What is Anti-Roll Bar (ARB) Asymmetry?

In an effort to increasingly make the stockcars more similar to their real world counterparts, we’ve decided to add an additional tuning parameter to the three top NASCAR stockcars – front and rear ARB asymmetry.

Every race weekend NASCAR race teams try to decide on how to best set up their front and rear suspensions with configurations that will allow for maximum front end travel, control body roll and have good handling. To accomplish this, in addition to springs and control arm geometry, ARB arm geometry is today an integral part. As these cars are setup asymmetrically from side to side with suspension geometry, springs, shocks, tires and weight distribution on ovals it also probably comes as no surprise that ARBs can also be setup to work asymmetrically. This means their arm geometry from one side of the car to the other differs by some margin (differing motion ratios) and controls how much the anti-roll bar diameter impacts either side. For example even a perfectly symmetrical car one will notice that under heavy straight-line braking the left side will travel more than the right side with large front ARB arm asymmetry. What is happening is the asymmetry is essentially tricking the ARB into thinking there is some amount of roll in the car to the right, while there is actually none, and engages the bar which in turn rolls the car to the left! What this can do in the front is help control how the splitter travels relative to the race track surface. Say if the left side is higher than the right side, or rolled up, more front ARB asymmetry will ‘pull down’ on the left front and ‘pull up’ on the right front and flatten the splitter out with respect to the track. Vise versa as less front ARB asymmetry will help solve a left front over travel problem by allowing the left front to travel less.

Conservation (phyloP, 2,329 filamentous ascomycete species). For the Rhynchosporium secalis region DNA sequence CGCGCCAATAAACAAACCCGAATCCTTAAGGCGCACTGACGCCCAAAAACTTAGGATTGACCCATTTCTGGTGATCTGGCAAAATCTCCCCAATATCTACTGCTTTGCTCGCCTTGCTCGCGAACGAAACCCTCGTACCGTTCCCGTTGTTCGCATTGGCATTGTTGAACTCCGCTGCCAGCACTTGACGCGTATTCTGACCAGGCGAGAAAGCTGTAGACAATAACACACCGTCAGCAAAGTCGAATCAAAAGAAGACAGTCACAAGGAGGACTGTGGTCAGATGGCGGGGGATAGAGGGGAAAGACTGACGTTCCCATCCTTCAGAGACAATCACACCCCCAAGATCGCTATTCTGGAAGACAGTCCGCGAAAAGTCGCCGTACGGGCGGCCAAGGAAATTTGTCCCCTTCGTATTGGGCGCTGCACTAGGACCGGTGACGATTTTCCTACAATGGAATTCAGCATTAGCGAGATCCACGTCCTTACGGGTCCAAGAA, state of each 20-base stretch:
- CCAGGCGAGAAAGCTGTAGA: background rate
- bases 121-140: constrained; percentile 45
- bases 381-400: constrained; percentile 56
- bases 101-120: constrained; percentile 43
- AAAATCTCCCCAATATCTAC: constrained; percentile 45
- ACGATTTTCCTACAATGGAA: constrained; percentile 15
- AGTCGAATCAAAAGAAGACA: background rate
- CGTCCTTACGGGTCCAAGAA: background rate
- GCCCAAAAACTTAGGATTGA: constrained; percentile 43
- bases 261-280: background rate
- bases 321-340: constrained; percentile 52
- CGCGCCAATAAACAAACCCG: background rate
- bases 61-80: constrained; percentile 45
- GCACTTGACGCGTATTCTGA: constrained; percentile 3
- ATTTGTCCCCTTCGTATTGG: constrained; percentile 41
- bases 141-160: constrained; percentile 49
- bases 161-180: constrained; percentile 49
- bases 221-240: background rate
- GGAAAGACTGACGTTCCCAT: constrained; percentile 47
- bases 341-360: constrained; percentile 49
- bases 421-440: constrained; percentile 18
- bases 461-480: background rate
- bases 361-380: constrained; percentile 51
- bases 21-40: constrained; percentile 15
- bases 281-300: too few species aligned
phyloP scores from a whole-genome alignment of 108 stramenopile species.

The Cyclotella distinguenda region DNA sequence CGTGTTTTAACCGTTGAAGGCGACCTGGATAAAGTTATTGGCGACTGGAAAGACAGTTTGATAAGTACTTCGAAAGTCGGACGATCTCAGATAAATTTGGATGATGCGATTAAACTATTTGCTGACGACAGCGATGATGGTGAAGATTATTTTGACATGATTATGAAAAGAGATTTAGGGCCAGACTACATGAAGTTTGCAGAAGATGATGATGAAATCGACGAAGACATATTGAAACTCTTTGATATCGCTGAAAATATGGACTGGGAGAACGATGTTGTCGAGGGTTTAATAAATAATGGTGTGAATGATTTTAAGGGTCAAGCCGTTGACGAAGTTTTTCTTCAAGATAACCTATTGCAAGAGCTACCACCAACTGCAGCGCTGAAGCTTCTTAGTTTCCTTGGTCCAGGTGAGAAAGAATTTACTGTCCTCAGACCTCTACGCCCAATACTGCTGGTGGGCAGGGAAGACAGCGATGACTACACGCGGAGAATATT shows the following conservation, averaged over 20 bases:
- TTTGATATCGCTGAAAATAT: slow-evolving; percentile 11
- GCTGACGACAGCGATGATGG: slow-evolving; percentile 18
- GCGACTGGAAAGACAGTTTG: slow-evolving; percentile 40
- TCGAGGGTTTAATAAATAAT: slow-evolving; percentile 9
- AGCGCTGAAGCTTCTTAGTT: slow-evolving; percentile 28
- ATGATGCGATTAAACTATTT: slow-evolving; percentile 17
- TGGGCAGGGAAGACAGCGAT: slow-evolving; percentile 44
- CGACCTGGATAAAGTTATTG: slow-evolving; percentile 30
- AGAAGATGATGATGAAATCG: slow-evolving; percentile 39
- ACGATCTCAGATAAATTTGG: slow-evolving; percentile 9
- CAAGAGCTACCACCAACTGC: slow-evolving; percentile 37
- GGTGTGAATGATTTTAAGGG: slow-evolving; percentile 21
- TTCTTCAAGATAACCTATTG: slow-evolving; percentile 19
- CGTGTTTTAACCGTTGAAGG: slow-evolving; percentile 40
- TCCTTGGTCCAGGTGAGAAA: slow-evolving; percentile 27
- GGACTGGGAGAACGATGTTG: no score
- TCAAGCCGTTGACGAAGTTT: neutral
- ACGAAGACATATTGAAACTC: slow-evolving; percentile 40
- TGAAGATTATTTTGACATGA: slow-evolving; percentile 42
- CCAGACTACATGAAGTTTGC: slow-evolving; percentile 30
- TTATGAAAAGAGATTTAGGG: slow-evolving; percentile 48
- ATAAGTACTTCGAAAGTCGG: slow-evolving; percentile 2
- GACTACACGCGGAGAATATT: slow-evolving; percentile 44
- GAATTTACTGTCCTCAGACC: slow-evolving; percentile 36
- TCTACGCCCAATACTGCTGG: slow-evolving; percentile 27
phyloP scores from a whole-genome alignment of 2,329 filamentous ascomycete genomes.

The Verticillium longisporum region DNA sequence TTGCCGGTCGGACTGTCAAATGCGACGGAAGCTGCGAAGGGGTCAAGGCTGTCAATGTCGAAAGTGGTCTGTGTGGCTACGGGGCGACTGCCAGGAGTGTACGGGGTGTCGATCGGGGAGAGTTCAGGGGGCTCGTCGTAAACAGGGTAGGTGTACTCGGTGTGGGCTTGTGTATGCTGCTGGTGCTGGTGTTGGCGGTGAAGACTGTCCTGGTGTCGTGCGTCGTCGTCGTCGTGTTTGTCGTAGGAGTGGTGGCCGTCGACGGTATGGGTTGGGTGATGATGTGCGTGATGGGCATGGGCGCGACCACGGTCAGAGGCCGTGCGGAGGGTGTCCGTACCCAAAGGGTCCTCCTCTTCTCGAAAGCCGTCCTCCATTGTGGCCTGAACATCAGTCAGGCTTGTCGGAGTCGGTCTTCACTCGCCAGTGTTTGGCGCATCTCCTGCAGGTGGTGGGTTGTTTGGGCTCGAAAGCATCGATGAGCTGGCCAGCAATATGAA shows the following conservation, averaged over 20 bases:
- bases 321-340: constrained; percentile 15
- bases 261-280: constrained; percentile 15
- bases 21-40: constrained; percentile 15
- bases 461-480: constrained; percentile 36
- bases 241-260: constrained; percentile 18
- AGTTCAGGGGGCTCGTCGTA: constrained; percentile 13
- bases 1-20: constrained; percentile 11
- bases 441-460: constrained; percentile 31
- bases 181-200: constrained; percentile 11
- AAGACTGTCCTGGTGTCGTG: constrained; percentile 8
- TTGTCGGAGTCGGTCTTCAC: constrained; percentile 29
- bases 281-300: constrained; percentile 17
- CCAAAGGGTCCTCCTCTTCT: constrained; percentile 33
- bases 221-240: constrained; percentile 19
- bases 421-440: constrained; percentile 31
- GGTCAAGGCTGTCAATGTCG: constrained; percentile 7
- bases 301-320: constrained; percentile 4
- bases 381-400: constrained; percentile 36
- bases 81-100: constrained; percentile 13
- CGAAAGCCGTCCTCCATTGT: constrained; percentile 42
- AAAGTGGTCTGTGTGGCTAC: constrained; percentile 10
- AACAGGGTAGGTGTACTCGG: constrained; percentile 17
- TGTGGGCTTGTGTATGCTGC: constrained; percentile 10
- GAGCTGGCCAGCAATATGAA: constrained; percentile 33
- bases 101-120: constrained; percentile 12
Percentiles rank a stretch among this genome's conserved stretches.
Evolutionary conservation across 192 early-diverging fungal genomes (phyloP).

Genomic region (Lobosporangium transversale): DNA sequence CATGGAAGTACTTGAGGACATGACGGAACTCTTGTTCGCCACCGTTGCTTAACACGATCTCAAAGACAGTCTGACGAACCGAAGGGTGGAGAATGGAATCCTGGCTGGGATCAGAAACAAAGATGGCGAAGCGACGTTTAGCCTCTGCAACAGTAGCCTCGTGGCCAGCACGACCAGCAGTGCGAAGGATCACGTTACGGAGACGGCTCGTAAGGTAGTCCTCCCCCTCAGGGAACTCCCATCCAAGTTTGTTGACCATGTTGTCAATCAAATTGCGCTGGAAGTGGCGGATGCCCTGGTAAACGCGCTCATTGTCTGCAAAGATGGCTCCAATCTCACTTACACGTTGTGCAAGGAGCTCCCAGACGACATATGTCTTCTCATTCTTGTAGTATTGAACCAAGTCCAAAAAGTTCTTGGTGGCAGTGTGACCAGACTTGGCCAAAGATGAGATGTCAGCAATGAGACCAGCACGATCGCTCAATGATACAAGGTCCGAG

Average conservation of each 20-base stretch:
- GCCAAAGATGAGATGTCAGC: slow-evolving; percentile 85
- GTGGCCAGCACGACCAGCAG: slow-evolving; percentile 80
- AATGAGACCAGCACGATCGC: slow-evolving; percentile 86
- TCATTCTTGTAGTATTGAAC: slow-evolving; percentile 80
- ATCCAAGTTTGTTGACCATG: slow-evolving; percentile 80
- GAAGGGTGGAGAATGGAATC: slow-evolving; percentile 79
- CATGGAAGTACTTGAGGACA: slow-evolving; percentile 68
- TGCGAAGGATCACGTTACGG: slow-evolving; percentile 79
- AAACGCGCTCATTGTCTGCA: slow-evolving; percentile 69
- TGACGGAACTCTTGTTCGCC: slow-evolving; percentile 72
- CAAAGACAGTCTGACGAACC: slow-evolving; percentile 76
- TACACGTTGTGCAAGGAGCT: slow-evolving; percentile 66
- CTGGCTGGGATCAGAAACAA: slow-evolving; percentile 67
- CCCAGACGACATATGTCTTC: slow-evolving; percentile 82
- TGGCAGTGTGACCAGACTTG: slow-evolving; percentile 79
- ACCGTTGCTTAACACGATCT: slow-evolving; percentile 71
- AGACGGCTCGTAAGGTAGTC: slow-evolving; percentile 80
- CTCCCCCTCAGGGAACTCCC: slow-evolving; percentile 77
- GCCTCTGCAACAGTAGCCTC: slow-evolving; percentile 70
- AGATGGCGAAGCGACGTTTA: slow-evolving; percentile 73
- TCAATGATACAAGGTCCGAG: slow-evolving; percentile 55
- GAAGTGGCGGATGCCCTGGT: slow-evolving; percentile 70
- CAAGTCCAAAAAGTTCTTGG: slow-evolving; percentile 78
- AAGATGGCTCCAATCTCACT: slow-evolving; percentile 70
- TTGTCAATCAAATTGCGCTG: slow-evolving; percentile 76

In the rear, more bar asymmetry can help replace large spring differences and effectively hold up the right rear end during hard cornering, but quickly disengage while driving off the corner, as load and roll drops off, helping turning in the middle and stabilizing exit drive off.

iRacing has decided to allow the members 6 different levels of asymmetry to allow custom control of their ARBs. Choosing how much ARB asymmetry you need or want (if any) is dependent on the rest of your setup, but it can be used to fine tune how and how much the anti-roll bars engage.

Please note that rear ARBs are not allowed on the Impala B as the real Nationwide Series disallows the use of a rear anti-roll bar also.